After I swallowed the tablets I phoned a friend who lived nearby - it was one of the rare occasions where reality had dawned and I realised that I had made a huge mistake. My friend phoned an ambulance and I was admitted to hospital and kept in for observation overnight. No stomach pump, just a series of wires with sticky tape attached to my chest.
A few months went by and my GP had prescribed me the liquid form of Seroxat, a sickly orange liquid administered with an oral syringe. As I recall, I think I had told him that I wanted [needed] to come off Seroxat as it was making my life a complete misery. I think I had tried tapering  by halving the tablets or taking one instead of two. It's all quite blurry. Basically, I had no guidance, nobody could tell me how to slowly taper and what programme to follow. The manufacturer [GSK] offered no guidance on the patient information leaflet, I think the only guidance they offer today is that 'you must taper slowly' or words to that effect.
I moved out of the marital home, leaving my 3 sons behind me. Again, I felt no emotion. I moved across the city to live with my sister, Janet. She educated herself on withdrawal problems and made things really comfortable for me. I owe her a great debt. I lived with her and her two children, Ashley and Lucy, for about 5 months before being given keys to a one bedroom council flat just around the corner from her. In fact, part of the reason I was able to live so close to her was because the Housing Department had agreed that I needed someone close by to help me through withdrawal. I guess I have GSK to thank for my one bedroom council flat.
I was elated when I got my own place, it meant I could see my children again, more importantly show them how their dad was getting better because I was tapering - and had been during my time spent living with my sister.
The zaps were still with me as was the irregular sleep patterns but I was happy in myself that I was 'getting there'.
18 months from 40mg to 22mg and I was reading comments on the internet from GSK employee, Mary Anne Rhyne, claiming that “discontinuation reactions” last for about 2 weeks. It was the longest two weeks I have ever known!' The term, “discontinuation reactions” was coined by the pharmaceutical industry – it basically means withdrawal reactions.
Enough was enough. I decided, against my GP's wishes, to go cold turkey. He told me to keep in touch on a regular basis and we did via email. My GP had sometime previously stopped prescribing Seroxat to new patients because he had witnessed what I had gone through and had read documents that I had read on the internet and printed off for him.
I still allowed my children to come see me for the first few days but then things got really bad. I became violent in my thoughts - I yearned confrontation.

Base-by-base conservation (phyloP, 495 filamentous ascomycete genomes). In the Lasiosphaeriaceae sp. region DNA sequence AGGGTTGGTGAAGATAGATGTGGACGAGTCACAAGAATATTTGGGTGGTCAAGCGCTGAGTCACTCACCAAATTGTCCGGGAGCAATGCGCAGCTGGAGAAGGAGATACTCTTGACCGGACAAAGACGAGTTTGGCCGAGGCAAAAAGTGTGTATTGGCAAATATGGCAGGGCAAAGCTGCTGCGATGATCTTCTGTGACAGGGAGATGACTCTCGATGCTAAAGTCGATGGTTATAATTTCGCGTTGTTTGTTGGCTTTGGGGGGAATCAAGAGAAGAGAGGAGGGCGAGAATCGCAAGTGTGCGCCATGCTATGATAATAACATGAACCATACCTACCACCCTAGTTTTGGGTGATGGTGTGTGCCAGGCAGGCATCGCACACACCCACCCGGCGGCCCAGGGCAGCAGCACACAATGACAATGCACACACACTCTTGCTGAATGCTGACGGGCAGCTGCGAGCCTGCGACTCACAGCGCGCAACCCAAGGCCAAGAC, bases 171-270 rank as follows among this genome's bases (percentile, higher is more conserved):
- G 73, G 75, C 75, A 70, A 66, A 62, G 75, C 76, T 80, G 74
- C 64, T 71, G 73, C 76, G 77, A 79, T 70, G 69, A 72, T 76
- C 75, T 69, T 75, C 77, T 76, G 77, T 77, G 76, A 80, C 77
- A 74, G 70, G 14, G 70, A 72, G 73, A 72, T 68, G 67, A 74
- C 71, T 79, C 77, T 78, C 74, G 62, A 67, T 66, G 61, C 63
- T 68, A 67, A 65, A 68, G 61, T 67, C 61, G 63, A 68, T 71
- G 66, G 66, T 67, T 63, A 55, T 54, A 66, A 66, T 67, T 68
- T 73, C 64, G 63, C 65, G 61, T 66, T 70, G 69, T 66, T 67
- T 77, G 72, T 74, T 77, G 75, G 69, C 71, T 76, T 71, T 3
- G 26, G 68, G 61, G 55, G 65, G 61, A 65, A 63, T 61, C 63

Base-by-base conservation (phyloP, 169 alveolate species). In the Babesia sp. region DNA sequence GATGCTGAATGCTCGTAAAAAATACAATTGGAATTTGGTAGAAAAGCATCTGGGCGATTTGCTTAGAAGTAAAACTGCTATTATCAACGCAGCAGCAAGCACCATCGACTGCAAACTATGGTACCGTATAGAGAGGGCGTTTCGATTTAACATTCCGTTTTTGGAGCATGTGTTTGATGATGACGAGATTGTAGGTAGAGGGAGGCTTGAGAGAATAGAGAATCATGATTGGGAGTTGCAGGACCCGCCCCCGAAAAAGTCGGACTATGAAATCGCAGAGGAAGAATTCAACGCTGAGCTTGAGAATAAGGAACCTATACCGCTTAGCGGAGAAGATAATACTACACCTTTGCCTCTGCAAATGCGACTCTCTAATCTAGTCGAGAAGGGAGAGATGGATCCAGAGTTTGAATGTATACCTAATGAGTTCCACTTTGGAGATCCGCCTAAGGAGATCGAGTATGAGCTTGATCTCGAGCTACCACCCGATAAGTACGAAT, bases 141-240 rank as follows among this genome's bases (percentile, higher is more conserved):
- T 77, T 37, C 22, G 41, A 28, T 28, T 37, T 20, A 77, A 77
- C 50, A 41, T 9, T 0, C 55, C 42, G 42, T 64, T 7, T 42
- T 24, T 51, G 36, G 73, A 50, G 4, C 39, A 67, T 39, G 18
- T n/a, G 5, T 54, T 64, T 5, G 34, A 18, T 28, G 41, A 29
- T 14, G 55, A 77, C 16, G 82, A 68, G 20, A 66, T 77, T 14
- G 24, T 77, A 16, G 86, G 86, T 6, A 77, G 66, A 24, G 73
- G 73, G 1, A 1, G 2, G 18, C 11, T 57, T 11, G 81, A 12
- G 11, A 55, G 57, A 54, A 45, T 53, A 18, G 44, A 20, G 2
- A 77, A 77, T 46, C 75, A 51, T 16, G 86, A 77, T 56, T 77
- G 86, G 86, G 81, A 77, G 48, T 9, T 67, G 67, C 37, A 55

Days and nights passed and I would control the zaps jolting through my body by wrapping a soaking wet ice cold towel around my head. I'd also wrap ice cubes in a smaller towel and place this on the back of my neck.
This helped somewhat with the zaps. I'd go for walks in the middle of the night - As I recall this was during the months of Feb/March and it was a particularly cold year. I would walk with just a t-shirt on - the cold biting at my naked arms - I didn't care - anything to take away the zaps – Anything!
I was living in a nightmare, although I had no fear, no fear at all, quite the contrary. I would walk through a country park that backs on to where I live, walk through during the early hours of the morning. I didn't care if I was stopped by gangs of youths, I would 'let them have it' - this was my mindset - I wanted violence.
It was a rough journey and one that I would never recommend to anyone. I've lost friends because of Seroxat, I've lost the woman I married, more importantly [to me] I lost a very precious moment in any father's life - I had missed my children growing up.
I locked myself in my flat and after a period of about 3 months [cold turkey] the demon had finally been banished. The clouds had parted and for the first time in six years. I felt like Bob Fiddaman again.
The withdrawal hell of Seroxat doesn't look like much when reading about it. One has to experience it at first hand to fully understand just how debilitating it can be.
So there you have it. GSK messed my life up and are continuing to mess with other people’s lives. I don't want them to do that.
In all I was on the liquid Seroxat for a total of 18 months, this period saw me taper down from 40mg per day to 22mg per day - it was a long process but it was something I needed to do. This drug had control of me, my thoughts, my emotions, dare I say it, my whole life.
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About the Author :
Bob Fiddaman has been writing about the dangers of antidepressants since 2006. In 2011 he was presented with two human rights awards from the Citizens Commission on Human Rights.
Labels: Aropax, BOB FIDDAMAN, GLAXOSMITHKLINE, Paroxetine, Paxil, Seroxat, THE EVIDENCE HOWEVER IS CLEAR, withdrawal